That last quote is from a section that is shared with full ranges. My reading of all of this is that you needn't worry about the cabinet upon which the rangetop sits. However, you are supposed to make the back wall non-flammable and heat resistant, extending 6" below the top of the rangetop. As I said earlier, I did this by using cement board instead of drywall.

Here is a link that might be useful: BS Rangetop Installation Manual

    Bookmark   April 4, 2013 at 2:07PM
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cookncarpenter

OK, I stand corrected, but I did say to check with Bluestar to be sure. Although if this isn't confusing, I don't know what is... "This appliance has been designed to be in- stalled directly against rear walls and side base cabinets." and then - "If you are using an island trim a six inch clearance between the back of the range and a combustible surface is required. If an island trim is to be used without this six inch clear- ance the back wall must be non-combustible and heat resistant material that extends below the top surface of the range a minimum of six inches." Then how far above the range top does that non combustable on the back wall need to go?? Maybe Bluestar should show a diagram, or section to help clarify all this conflicting info.

    Bookmark   April 4, 2013 at 5:24PM
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Mgoblue85

Hey Cloud_swift,

I'm thinking about having a BS in an island as well, which I understand is not the GW ideal. What was your motivating factor(s)? Also, what type of hood are you using? I'm still in the draft design stage and have yet to post a layout here I will do soon, but I am curious. Many thanks!

Sorry to hijack Maym.

    Bookmark   April 4, 2013 at 6:22PM
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cloud_swift

It was designed to stand against rear walls with the taller backs. There's a backguard that's about 7" high above the rangetop and another that's about 19".

The note about needing a non-combustible surface only applies to the island trim which only extends an inch above the range, it can go directly against a rear wall but the rear wall needs a fire proof surface.

Yes, it would be best if they specified how high above the rangetop the non-combustible surface should extend. Probably at least as high as the standard backguard but I think most would take it all the way to the hood. Perhaps that doesn't need to be stated because code will cover it while the requirement for the surface to go below the top of the range isn't standard.

    Bookmark   April 4, 2013 at 6:45PM
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cloud_swift

Mgoblue, I've discussed motivating factors on some other threads. I've lined to one relatively recent one below including a bit of an "island tour" of my island. You could post further questions there and it would be on topic without me having to repost everything.

Briefly,
o We've had that layout before and it worked well for us
o I like prepping facing the room and having the burners right next to my prep area
o It left the perimeter available for other things that we didn't want on the island including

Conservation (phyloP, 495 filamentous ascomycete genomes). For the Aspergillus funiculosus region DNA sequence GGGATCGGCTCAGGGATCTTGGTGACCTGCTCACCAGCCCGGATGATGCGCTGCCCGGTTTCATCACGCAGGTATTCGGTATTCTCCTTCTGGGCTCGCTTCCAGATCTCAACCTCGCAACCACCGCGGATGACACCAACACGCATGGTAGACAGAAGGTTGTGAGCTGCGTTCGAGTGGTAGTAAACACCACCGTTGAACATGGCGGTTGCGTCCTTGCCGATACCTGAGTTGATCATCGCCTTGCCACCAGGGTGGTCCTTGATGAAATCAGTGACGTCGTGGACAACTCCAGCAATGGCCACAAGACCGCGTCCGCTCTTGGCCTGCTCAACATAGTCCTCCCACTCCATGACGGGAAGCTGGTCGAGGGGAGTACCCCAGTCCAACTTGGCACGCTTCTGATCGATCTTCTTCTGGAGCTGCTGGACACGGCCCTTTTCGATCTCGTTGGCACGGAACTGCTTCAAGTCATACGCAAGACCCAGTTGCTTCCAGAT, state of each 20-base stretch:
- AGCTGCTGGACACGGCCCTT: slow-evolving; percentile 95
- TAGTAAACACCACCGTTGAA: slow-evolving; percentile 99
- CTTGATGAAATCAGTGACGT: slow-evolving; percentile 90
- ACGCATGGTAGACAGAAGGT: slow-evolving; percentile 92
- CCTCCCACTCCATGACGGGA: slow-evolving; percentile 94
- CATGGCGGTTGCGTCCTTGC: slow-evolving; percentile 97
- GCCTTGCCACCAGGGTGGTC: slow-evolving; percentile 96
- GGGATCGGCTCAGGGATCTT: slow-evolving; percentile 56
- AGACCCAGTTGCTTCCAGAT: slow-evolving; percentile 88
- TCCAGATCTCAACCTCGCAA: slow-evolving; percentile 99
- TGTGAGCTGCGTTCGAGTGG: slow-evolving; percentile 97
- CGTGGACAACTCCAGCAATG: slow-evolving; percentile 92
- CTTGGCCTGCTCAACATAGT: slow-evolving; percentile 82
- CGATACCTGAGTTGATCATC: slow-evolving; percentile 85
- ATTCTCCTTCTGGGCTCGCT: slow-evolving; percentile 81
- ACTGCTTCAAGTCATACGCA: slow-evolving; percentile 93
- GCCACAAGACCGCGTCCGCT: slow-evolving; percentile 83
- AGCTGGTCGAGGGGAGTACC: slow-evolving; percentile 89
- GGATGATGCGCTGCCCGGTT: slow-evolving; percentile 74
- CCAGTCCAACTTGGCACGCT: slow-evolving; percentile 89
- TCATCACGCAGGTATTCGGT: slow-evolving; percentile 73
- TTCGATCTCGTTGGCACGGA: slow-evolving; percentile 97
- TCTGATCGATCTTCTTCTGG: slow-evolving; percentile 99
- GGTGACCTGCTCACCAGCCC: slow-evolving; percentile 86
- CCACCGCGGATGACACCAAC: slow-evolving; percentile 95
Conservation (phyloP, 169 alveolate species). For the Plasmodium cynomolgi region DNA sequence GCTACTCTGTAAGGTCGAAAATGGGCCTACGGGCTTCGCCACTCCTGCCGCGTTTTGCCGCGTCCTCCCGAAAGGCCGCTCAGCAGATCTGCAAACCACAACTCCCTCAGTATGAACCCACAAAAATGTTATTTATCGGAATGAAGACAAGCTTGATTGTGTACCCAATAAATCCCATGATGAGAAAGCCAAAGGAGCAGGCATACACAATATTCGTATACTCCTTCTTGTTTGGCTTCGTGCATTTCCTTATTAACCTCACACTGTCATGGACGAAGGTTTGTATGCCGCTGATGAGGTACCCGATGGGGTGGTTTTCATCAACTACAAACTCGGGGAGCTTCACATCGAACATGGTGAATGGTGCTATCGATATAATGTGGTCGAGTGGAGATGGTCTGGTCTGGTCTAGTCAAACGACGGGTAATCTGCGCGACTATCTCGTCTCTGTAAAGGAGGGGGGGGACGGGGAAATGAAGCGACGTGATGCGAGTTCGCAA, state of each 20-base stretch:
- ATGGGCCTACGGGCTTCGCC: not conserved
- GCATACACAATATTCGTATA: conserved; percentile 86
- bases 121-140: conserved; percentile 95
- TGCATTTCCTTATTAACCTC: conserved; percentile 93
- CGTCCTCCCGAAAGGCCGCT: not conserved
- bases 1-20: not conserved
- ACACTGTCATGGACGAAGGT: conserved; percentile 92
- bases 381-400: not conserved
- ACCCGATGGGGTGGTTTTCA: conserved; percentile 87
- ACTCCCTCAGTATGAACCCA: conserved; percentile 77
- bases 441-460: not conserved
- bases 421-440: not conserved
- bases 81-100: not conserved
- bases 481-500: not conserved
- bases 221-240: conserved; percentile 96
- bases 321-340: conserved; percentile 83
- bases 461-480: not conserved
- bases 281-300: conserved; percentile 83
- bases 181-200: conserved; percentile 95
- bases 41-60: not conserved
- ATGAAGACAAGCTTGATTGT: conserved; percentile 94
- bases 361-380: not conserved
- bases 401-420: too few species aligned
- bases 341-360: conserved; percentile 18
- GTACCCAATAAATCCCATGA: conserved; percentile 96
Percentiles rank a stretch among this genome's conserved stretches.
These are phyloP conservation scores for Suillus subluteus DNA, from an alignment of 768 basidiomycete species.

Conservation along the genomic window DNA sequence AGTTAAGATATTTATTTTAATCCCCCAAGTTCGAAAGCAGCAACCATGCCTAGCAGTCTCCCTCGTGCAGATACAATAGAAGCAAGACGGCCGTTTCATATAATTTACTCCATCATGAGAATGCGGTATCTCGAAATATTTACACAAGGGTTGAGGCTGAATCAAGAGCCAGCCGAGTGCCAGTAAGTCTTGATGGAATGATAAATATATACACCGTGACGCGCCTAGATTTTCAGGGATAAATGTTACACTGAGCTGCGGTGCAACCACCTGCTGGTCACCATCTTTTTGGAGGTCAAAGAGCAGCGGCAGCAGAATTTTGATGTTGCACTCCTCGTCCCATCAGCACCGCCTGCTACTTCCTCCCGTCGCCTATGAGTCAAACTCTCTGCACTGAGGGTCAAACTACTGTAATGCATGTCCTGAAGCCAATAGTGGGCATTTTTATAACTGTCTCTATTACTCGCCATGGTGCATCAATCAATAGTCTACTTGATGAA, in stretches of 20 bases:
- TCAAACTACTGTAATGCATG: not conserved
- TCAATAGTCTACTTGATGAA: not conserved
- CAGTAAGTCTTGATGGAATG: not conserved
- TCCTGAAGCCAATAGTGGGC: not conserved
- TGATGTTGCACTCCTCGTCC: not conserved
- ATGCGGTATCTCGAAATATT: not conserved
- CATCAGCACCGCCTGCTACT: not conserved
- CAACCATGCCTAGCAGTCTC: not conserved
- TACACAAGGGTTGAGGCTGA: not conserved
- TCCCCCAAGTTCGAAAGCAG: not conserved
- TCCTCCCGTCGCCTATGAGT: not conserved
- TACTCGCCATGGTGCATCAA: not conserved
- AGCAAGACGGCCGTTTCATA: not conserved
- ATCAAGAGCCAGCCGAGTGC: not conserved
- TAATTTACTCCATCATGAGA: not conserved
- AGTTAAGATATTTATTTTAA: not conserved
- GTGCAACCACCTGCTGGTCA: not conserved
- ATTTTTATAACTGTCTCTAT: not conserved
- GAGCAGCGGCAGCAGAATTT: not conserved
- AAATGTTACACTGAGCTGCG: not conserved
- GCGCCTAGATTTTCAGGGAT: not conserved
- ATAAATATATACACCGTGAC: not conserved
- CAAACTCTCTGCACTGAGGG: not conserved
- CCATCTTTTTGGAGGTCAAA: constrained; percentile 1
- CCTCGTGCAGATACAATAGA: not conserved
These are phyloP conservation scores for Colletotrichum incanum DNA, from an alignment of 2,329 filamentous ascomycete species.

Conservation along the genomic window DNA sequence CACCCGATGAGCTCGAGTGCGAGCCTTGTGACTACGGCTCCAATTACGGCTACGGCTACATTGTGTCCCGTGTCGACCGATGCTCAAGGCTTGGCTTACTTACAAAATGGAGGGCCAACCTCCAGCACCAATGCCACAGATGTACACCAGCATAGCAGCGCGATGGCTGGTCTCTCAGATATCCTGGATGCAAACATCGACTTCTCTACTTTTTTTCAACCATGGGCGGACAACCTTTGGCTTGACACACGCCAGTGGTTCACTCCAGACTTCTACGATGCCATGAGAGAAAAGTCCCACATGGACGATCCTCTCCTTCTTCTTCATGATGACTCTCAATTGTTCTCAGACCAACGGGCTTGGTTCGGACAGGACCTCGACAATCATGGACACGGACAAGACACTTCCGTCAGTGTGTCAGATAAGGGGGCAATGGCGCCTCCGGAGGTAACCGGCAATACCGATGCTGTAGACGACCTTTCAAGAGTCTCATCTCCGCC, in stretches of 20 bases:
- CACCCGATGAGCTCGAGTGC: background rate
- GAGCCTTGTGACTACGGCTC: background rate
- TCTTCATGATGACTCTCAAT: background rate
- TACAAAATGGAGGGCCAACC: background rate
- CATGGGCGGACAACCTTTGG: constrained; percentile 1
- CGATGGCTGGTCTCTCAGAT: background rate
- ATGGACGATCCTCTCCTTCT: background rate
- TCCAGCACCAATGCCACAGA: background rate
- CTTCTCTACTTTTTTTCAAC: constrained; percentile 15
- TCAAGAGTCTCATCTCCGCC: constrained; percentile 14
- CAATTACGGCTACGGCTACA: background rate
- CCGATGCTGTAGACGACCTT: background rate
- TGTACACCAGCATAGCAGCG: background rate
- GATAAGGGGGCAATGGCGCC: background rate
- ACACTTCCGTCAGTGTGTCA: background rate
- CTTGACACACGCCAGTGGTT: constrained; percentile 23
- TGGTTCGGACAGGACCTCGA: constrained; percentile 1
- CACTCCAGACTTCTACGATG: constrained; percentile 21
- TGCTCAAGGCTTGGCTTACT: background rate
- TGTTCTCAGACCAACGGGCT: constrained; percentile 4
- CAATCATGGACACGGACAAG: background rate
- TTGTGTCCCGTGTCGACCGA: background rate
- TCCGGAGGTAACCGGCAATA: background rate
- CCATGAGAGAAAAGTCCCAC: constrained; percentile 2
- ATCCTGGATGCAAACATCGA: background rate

-- refrigerator
-- wall ovens
-- pass-through window and sink
-- small appliances and overhead cabinets

We didn't want the clean-up sink on the island and none of the other stuff can go on an island. A gas cooktop isn't suppose to go below an operable window. We keep kosher so we have extra dishware, flat ware and pots and pans so we needed the maximum wall cabinet space on the perimeter.

We have an Independent Hood, the model is Sante Fe Island. I think what was Independent Hood is now Prizer. It is fine, but the front 5 inches on the underside of the hood is a panel for the lights and controls and the hood air gathering space begins after that. If I was doing it again, I'd look for one where that front edge was narrower or that stuff was on the sides or back so it would be a bit more efficient.

Here is a link that might be useful: Thread on island rangetops.

    Bookmark   April 4, 2013 at 7:06PM
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Caliente63

FWIW, I believe the stipulation for 6" non-flammable below the counter is a documentation error by BS (the tech. writer cut and pasted too much of the range manual when creating the rangetop manual).

The requirement makes perfect sense for a range and zero sense for a rangetop. A range will be belching out searing hot gases from the vent; some of those gases may be drawn back down behind the range because the oven burner is drawing air in. So those hot gases might scorch the area just behind and below the vent. Obviously none of that applies to the rangetop.

Before anyone pipes up with fanciful theories about the back of the rangetop becoming hot enough to scorch anything: if that were the case the stipulation would apply regardless of which style of trim you are using, and would also apply to the sides.

Of course, the building inspector will likely be immune to logic on this point, so it's effectively moot.

    Bookmark   April 4, 2013 at 7:47PM
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Mgoblue85

Thanks Cloud_swift. I found that thread just after I posted (figures!), but appreciate the response here. It was very helpful. Appreciate it.

    Bookmark   April 5, 2013 at 12:48AM
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Angie_DIY

I have to say I agree with Caliente63. In fact, the page where that text resides on the installation manual I linked shows a drawing of a range, not a rangetop.